For a time I also had a bike in Zagreb, Croatia. I zipped through the city streets on my mountain bike, hoping the tires were fat enough they would not catch in the treacherous tram tracks. For fun I pedaled through a nearby park, riding along dirt trails and bouncing over rocks. I became pregnant with Molly there and sold my bike.

Being a mother made me into a chicken. From the moment my daughter was a whisper within me, a new sense of vulnerability took over. Navigating through the world became a little more frightening when life became no longer just about me.

In Zagreb, the only helmet I owned was UN issued kevlar for when I traveled to active war zones. I did not wear this biking. Nor did I wear – or ever see one in Kyoto. Do cyclists wear helmets there now? Now, although it hurts my vanity, I wear my dorky helmet. While the city I live in is making an effort to be more bike-friendly, too many people stare at their phones while driving. I choose not to chance my mortality to look a tad cooler.

Maybe it’s because my daughter is 21 and capable and launching off on her own adventures, I’m getting my courage back. I’m ready to risk getting toppled for the pleasure of the wind whistling in my ears. And I need the exercise.

Too Big, Too Much – A Rare Visit to Costco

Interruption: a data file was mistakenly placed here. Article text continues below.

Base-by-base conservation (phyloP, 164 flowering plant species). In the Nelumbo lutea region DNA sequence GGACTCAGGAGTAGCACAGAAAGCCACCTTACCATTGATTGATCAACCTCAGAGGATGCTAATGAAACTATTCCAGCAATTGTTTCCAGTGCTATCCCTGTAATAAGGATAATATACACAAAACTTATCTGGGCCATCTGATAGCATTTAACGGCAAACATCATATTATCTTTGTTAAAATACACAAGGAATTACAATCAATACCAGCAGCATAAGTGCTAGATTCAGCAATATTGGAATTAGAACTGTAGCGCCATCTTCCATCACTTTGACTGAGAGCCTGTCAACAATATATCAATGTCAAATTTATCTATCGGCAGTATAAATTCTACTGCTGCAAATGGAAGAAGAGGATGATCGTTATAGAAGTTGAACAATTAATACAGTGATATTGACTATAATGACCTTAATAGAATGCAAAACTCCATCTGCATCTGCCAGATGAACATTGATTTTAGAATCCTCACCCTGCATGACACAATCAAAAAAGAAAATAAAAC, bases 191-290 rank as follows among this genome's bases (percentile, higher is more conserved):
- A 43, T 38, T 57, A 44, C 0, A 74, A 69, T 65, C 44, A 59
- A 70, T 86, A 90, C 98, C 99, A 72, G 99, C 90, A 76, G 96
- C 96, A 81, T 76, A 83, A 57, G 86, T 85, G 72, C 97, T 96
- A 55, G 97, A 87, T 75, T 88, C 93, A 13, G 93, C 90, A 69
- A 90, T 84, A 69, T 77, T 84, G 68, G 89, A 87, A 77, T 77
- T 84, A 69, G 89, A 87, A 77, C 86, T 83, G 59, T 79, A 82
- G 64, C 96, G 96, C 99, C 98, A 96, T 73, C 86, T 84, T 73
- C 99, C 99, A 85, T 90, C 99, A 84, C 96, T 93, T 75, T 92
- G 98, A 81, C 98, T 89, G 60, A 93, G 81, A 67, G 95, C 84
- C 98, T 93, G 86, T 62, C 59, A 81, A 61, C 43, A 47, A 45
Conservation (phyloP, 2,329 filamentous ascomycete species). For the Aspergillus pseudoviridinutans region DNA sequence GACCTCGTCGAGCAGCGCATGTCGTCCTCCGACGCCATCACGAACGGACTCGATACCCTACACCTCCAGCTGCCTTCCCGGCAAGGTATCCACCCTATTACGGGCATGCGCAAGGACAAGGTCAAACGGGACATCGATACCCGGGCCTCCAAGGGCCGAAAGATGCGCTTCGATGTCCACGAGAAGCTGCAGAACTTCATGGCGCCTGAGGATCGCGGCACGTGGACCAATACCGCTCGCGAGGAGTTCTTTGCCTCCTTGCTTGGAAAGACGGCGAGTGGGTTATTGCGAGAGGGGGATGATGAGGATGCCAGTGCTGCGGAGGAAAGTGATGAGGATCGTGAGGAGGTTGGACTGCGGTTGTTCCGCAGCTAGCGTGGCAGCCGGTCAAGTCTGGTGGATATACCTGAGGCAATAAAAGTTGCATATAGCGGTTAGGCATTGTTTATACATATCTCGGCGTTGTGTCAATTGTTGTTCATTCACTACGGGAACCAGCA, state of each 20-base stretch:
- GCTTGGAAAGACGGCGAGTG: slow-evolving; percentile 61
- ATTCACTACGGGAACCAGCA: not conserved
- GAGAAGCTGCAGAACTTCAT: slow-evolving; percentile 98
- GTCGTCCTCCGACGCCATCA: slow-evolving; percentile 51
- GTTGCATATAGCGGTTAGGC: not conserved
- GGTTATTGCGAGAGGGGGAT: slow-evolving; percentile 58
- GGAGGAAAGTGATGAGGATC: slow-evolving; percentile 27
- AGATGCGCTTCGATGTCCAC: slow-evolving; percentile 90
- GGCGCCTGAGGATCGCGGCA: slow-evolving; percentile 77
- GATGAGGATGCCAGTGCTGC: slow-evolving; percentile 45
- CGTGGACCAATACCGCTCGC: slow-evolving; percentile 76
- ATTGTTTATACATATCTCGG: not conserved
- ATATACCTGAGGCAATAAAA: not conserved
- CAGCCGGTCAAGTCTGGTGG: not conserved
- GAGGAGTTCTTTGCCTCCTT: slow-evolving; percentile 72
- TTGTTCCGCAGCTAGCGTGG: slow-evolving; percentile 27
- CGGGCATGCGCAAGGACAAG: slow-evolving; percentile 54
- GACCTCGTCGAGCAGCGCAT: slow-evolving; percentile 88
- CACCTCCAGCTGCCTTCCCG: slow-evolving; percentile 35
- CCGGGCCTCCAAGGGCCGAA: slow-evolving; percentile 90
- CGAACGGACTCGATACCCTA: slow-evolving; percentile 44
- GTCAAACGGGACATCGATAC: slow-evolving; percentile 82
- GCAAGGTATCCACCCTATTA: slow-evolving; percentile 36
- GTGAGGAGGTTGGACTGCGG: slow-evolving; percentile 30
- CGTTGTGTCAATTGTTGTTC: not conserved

I live in a very small house and have a very small refrigerator. Thus, Costco, home of oversized items, is not my kind of place. However, I went there the other day to buy a few things for Molly’s graduation party.

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I arrived first thing Friday morning so I’d beat the just-got-the-paycheck crowds. Using all my body weight, I yanked a gigantic carriage out of the cart-corral. The first clue to the fun-house world I was about to enter, was a tiny older (than me) woman completely dwarfed by her carriage, next to a man as wide as his.2013-07-12 10.42.28

Costco is a shopping ‘club’ – you must belong and a card with your photo on it is necessary even to enter. Seriously? You want to spend money – be my guest – right? Flashing R’s card at the gatekeeper at the door, she waved me through with not even a glance at R’s photo.

Once inside, I confess to a bit of excitement at being inside the airplane hangar shopping warehouse.  I began my adventure by wheeling past the movie-theater-sized televisions, down the aisles with fans, air conditioners, flooring, towels, even mattresses were stacked against the cinder block walls. I vaguely recall thinking there was something we could use in one of those street-wide aisles – a good deal – but I was easily distracted and definitely forgot everything once I got to the food.